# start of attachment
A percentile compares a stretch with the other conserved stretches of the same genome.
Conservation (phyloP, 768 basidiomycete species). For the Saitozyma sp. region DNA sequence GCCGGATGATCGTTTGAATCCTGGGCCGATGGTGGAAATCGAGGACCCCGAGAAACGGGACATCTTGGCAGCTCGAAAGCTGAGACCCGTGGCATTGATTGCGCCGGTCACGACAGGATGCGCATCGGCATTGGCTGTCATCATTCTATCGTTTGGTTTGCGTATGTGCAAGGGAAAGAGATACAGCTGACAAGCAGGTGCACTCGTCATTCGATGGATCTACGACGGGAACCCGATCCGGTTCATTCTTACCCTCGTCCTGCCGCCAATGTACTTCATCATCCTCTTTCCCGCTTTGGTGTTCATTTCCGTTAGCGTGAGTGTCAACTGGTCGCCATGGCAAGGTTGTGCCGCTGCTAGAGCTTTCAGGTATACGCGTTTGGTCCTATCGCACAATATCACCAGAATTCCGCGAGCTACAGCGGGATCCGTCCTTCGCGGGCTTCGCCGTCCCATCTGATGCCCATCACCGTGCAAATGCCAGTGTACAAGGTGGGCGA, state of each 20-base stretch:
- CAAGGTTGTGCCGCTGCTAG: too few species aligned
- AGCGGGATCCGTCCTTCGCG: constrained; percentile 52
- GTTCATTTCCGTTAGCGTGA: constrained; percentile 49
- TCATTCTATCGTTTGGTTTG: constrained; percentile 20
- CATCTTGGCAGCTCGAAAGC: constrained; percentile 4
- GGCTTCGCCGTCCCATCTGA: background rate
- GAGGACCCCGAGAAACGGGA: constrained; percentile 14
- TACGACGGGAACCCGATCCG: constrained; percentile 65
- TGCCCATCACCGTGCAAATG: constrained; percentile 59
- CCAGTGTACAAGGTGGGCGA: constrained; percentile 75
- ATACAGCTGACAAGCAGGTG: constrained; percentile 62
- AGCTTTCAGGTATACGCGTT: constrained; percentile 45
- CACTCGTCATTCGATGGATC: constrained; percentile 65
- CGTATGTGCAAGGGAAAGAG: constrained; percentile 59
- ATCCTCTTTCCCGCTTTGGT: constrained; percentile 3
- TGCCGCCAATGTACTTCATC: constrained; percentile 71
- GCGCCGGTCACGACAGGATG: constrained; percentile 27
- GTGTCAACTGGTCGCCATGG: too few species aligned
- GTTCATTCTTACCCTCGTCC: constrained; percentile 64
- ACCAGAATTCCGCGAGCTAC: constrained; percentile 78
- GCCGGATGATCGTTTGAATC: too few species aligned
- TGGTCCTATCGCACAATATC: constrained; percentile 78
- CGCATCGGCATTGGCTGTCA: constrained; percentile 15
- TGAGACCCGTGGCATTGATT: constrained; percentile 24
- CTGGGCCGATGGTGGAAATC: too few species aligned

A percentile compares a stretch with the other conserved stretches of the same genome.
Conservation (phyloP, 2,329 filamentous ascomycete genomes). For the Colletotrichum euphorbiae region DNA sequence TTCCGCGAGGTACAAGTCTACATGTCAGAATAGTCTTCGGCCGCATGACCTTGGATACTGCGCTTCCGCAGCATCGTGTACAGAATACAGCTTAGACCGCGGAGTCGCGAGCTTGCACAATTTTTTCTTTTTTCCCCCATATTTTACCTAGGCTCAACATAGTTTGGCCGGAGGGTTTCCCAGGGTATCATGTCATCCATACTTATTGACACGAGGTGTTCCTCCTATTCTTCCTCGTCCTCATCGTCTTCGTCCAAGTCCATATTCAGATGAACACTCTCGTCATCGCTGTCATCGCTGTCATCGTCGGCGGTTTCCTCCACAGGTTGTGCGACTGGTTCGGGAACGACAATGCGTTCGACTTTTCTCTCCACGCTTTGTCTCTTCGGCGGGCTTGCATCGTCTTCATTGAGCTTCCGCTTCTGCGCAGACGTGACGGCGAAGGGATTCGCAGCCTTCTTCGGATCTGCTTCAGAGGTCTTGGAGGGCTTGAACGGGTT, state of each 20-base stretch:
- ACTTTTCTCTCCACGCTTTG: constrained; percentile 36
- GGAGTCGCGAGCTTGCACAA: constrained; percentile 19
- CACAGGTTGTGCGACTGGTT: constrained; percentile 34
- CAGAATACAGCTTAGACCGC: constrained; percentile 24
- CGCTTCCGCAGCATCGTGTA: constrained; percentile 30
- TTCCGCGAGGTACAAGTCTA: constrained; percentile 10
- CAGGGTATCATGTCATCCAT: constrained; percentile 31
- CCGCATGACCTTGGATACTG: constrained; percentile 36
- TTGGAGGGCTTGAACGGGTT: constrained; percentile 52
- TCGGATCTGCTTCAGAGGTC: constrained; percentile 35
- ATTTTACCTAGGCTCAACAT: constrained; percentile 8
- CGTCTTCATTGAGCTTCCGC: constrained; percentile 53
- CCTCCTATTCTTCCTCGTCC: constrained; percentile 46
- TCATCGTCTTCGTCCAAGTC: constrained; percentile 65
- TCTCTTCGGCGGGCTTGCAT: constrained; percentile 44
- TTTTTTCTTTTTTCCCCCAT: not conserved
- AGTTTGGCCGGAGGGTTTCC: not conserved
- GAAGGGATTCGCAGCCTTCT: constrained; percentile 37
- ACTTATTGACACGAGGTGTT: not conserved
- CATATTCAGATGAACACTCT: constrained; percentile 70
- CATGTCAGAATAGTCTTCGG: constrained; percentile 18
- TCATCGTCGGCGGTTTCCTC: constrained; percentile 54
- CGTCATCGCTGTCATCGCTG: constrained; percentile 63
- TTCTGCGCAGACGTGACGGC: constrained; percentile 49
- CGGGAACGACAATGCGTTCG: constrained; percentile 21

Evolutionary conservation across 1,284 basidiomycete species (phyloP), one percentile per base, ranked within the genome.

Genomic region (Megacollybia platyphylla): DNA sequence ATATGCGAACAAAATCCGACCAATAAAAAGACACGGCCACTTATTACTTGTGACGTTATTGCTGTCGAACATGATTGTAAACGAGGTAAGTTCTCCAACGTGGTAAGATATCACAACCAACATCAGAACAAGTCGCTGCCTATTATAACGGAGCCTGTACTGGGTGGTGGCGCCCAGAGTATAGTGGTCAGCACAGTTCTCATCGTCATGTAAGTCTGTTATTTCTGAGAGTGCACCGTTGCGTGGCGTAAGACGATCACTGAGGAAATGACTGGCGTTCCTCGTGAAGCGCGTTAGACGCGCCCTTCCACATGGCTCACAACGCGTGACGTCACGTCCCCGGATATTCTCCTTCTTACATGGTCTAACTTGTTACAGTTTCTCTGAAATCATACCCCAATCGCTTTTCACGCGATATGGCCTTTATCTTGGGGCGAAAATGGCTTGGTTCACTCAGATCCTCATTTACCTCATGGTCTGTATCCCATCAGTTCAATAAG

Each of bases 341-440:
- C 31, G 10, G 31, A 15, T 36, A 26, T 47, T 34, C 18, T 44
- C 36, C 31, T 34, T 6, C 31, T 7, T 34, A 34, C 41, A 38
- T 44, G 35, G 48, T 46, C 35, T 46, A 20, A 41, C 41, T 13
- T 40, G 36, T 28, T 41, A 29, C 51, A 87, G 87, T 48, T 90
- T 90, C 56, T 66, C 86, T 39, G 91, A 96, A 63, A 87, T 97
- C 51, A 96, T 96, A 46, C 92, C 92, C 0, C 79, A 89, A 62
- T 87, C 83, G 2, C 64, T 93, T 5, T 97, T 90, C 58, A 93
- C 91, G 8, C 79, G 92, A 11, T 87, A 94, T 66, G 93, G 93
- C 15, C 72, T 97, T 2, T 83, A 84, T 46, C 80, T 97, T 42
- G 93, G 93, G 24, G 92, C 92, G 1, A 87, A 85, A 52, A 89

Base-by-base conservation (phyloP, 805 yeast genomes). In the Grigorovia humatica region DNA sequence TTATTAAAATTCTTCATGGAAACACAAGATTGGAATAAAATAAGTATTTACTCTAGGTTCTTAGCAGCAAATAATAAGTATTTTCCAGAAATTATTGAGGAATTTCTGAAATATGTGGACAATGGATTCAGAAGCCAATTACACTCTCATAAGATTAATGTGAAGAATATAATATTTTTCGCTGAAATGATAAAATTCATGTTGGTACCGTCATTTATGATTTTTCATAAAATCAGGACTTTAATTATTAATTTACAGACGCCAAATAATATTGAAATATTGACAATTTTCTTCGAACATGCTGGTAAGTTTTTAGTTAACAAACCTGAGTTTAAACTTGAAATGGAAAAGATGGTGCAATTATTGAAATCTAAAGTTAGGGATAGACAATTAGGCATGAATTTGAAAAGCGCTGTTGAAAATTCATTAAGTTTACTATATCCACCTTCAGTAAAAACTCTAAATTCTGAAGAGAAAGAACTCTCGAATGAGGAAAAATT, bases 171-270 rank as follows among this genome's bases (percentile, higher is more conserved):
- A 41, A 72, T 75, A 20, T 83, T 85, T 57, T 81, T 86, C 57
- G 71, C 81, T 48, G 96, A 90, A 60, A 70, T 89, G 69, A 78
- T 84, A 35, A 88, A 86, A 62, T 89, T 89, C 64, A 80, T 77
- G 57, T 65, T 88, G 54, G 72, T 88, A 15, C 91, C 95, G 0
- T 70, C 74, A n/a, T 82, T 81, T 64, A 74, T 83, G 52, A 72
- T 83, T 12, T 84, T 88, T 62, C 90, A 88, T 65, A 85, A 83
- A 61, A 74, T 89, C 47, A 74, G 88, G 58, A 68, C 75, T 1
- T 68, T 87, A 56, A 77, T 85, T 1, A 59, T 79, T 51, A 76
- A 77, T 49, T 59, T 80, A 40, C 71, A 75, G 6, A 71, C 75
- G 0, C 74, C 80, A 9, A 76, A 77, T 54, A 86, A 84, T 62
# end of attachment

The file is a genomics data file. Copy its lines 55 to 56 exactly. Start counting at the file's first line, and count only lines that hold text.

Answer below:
Evolutionary conservation across 1,284 basidiomycete species (phyloP), one percentile per base, ranked within the genome.

Genomic region (Megacollybia platyphylla): DNA sequence ATATGCGAACAAAATCCGACCAATAAAAAGACACGGCCACTTATTACTTGTGACGTTATTGCTGTCGAACATGATTGTAAACGAGGTAAGTTCTCCAACGTGGTAAGATATCACAACCAACATCAGAACAAGTCGCTGCCTATTATAACGGAGCCTGTACTGGGTGGTGGCGCCCAGAGTATAGTGGTCAGCACAGTTCTCATCGTCATGTAAGTCTGTTATTTCTGAGAGTGCACCGTTGCGTGGCGTAAGACGATCACTGAGGAAATGACTGGCGTTCCTCGTGAAGCGCGTTAGACGCGCCCTTCCACATGGCTCACAACGCGTGACGTCACGTCCCCGGATATTCTCCTTCTTACATGGTCTAACTTGTTACAGTTTCTCTGAAATCATACCCCAATCGCTTTTCACGCGATATGGCCTTTATCTTGGGGCGAAAATGGCTTGGTTCACTCAGATCCTCATTTACCTCATGGTCTGTATCCCATCAGTTCAATAAG